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What is osteopenia?
Osteopenia is a condition that begins as you lose bone mass and your bones get weaker. This happens when the inside of your bones become brittle from a loss of calcium. It is very common as you age. Total bone mass peaks around age 35. People who have osteopenia are at a higher risk of having osteoporosis.
Symptoms of osteopenia
Most people who have osteopenia do not have symptoms. Loss of bone mass is not painful. Broken bones or fractures can occur, but these problems tend to happen once you have osteoporosis.
What causes osteopenia?
During your life, your bones constantly change. New bone grows while old bone breaks down and your body absorbs it. When you are young, you grow new bone faster than your body breaks down old bone. This contributes to a high bone mass. Once your body starts to break down old bone faster than it creates new bone, your bone mass begins to decrease. Loss of bone mass weakens your bones and can cause them to break. The beginning of this decline is known as osteopenia. For some people, it can lead to osteoporosis, which is more alarming.
Women are more likely to have osteopenia than men. This is due to several factors. Women have a lower bone mass overall and absorb less calcium than men do. They also tend to live longer. In women, the rate of bone loss speeds up after menopause as estrogen levels fall. Since the ovaries make estrogen, faster bone loss will occur if both ovaries are removed by surgery.
How is osteopenia diagnosed?
In order to diagnose osteopenia, your doctor will do a bone density test. Bone density measures bone mass and bone strength. One type of test is a dual-energy X-ray absorptiometry (DEXA or DXA). It measures bone density in your hips, spine, and wrist. The result can tell if you have osteopenia or osteoporosis, or if your bones are normal. The lower your score, the higher your risk of bone breakage. A T-score between -1 and -2.5 is labeled osteopenia. A T-score lower than -2.5 is labeled osteoporosis.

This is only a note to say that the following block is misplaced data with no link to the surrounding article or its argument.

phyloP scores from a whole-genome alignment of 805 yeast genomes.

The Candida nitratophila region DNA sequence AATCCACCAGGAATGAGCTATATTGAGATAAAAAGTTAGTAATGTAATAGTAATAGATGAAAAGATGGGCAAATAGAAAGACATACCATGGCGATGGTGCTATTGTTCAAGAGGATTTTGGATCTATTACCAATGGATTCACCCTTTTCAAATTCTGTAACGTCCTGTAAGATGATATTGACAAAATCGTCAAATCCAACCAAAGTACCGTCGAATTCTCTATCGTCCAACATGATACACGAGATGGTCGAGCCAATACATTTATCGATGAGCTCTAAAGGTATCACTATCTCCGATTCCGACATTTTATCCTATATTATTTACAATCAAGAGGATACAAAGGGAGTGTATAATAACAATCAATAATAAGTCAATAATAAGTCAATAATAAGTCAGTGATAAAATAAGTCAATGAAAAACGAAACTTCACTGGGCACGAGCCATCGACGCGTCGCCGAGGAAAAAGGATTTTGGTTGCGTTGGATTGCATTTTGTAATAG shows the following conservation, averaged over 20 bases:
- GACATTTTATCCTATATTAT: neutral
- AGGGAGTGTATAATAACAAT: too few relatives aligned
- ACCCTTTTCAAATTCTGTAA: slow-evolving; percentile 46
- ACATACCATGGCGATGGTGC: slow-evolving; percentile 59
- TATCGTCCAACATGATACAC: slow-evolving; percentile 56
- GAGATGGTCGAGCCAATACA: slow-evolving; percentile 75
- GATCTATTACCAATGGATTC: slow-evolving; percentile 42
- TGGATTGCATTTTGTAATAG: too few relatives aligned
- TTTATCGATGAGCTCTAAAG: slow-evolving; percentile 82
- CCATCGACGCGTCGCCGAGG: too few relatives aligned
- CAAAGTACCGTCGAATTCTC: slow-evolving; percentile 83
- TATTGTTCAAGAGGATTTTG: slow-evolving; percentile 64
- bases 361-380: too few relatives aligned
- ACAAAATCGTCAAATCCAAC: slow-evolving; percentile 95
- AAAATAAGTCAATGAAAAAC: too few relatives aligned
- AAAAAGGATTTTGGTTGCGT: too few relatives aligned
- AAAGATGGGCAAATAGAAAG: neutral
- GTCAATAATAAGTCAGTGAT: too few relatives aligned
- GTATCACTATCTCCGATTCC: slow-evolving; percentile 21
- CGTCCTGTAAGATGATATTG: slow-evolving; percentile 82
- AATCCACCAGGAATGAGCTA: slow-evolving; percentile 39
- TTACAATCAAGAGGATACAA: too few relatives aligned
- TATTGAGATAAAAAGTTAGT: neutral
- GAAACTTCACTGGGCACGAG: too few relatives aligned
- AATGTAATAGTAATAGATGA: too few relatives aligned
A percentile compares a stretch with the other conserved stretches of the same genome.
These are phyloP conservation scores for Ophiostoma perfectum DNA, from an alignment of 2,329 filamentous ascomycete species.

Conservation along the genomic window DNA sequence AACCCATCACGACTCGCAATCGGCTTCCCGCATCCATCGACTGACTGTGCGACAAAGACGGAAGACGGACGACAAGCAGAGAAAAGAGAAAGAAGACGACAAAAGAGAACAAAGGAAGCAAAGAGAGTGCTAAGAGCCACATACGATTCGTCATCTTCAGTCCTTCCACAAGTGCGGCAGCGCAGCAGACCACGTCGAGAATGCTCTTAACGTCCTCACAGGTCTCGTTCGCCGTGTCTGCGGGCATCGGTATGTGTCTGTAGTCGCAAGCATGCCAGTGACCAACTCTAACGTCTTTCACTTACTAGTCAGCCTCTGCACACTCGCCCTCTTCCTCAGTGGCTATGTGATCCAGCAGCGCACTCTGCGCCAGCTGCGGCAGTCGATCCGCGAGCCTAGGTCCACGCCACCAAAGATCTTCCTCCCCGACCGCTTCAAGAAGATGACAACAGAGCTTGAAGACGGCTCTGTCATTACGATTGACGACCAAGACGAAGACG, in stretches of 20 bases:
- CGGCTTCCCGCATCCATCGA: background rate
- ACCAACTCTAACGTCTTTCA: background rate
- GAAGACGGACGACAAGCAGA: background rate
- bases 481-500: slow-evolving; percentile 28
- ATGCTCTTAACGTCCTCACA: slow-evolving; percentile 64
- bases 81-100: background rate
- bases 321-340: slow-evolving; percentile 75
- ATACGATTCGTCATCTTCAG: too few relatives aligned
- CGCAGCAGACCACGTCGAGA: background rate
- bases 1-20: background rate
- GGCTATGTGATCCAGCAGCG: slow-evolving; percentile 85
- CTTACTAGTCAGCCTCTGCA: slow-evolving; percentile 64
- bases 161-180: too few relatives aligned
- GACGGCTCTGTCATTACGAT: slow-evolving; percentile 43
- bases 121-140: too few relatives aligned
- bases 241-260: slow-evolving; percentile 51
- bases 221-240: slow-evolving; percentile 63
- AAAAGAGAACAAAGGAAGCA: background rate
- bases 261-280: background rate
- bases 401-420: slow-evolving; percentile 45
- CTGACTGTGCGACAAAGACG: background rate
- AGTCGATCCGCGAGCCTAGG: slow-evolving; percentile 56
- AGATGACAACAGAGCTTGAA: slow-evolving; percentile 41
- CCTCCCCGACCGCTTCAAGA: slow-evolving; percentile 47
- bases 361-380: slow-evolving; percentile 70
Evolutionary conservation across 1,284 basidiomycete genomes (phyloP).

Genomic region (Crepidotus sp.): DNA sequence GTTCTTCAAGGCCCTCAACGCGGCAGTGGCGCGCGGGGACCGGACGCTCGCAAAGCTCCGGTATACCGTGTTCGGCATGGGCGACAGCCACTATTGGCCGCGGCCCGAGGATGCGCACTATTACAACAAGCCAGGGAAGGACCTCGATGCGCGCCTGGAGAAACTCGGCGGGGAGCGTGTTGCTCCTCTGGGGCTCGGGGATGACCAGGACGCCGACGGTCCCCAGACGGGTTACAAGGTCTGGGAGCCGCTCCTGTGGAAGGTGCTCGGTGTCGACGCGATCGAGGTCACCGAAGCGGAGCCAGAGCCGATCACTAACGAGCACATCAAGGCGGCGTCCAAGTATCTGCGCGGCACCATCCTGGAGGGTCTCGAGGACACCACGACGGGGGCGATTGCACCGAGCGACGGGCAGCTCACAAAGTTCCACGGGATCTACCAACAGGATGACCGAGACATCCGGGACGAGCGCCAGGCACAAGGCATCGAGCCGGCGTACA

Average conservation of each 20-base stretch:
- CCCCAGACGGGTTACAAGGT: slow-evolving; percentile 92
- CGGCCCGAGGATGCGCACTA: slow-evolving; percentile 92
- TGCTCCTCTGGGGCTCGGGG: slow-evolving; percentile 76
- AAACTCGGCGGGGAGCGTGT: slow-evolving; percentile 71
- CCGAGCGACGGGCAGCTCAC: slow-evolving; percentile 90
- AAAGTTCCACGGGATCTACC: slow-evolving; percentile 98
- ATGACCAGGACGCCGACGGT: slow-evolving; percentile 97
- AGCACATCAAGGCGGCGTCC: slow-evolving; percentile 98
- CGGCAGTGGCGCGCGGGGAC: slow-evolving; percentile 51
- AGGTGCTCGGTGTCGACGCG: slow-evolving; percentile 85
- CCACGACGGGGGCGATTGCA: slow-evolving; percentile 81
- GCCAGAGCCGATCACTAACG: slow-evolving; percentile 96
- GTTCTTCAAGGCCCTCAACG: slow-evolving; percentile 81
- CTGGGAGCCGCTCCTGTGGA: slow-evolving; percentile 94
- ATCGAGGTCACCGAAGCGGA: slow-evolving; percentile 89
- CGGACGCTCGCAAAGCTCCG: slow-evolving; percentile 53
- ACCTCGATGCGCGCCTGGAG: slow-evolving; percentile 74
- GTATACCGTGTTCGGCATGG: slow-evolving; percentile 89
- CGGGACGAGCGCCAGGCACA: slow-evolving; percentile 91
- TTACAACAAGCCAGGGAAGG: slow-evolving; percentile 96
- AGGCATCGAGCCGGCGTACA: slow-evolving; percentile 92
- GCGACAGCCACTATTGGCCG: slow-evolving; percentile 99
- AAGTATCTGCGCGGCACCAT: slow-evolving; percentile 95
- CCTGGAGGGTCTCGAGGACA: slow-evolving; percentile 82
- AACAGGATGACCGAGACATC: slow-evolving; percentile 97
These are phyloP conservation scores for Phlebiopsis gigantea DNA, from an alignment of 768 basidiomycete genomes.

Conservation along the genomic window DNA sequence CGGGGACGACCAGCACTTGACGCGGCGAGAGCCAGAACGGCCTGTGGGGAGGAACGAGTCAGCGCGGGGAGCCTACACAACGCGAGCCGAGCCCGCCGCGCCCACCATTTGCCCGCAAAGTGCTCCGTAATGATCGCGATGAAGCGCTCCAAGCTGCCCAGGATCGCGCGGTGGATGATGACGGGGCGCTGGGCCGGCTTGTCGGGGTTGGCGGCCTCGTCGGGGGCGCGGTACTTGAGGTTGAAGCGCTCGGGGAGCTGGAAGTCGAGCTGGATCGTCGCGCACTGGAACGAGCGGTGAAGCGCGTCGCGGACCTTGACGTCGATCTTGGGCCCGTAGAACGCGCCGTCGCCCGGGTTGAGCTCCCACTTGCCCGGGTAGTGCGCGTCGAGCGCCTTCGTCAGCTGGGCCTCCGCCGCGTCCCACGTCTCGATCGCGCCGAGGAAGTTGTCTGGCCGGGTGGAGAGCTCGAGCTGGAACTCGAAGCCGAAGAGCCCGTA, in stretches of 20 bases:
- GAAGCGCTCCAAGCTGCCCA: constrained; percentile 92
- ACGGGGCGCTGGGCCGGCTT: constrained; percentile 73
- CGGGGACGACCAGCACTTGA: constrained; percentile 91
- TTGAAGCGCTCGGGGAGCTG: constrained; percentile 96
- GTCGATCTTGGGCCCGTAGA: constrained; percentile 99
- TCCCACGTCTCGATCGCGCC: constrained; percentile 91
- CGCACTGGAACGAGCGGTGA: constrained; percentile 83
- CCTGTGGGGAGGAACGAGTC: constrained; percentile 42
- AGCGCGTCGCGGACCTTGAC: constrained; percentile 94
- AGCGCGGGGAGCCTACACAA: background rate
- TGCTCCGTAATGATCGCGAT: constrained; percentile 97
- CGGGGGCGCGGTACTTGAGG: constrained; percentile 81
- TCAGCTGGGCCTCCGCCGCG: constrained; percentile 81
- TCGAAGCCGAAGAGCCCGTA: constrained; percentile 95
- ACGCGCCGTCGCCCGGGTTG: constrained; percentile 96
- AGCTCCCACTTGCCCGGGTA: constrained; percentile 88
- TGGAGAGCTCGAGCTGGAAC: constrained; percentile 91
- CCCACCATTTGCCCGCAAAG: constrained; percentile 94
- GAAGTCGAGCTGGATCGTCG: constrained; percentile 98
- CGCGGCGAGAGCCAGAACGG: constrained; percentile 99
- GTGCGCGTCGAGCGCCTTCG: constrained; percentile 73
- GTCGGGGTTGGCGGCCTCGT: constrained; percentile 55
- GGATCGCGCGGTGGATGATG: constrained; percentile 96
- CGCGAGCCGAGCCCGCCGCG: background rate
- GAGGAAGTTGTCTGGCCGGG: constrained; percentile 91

According to the U.S. Preventive Services Task Force, all women over 65 years old should have a bone density test. Women under 65 years old should be tested as well if they are at high risk.
Can osteopenia be prevented or avoided?
You cannot always avoid osteopenia. Natural factors that increase your risk include:
- Bone mass decreases over time.
- Osteopenia is more common in Caucasians and Asians.
- It is more common in women than men.
- Family history of osteopenia or osteoporosis.
- Early menopause for women (before age 45).
- Surgery to remove ovaries.
There are some things you can do to lower your risk.
- Stop smoking or using tobacco.
- Avoid or limit alcohol use.
- Get regular exercise.
- Maintain a healthy diet. Eating disorders, such as anorexia nervosa and bulimia, can decrease your bone mass.
- Get enough calcium and vitamin D through foods or supplements.
Long-term use of certain medicines also can increase your risk. Examples include corticosteroids and anticonvulsants. Talk to your doctor about all the ways you can prevent unwanted bone loss.
Treatment for osteopenia starts with changes to your lifestyle. Your doctor will want you to increase your physical activity. Weight-bearing exercise can help strengthen your bones. It also can build muscle and improve your balance, which help prevent against broken bones. Examples of weight-bearing exercise include walking, jogging, and climbing steps.
Your doctor also will suggest ways to get more calcium and vitamin D in your diet. Nonfat and low-fat dairy products, such as yogurt, cheese, and milk, are good sources of calcium. Other sources of calcium include dried beans, salmon, spinach, and broccoli. Some foods, such as orange juice, breads, and dry cereals, may be fortified with calcium, vitamin D, or both. Your doctor may suggest a vitamin D or calcium supplement as well.
Living with osteopenia
Early diagnosis and treatment of osteopenia is important. It can help prevent osteoporosis and future health problems.
Questions to ask your doctor
- Based on my age and lifestyle, am I at risk for osteopenia?
- When should I start being concerned about my bone density?
- Should I get a bone density test and, if so, how often?
- What foods should I eat or avoid to lower my risk of osteopenia?
- What types of exercise should I do and how often?
- Do I need to take a calcium or vitamin D supplement?
Copyright © American Academy of Family Physicians
This information provides a general overview and may not apply to everyone. Talk to your family doctor to find out if this information applies to you and to get more information on this subject.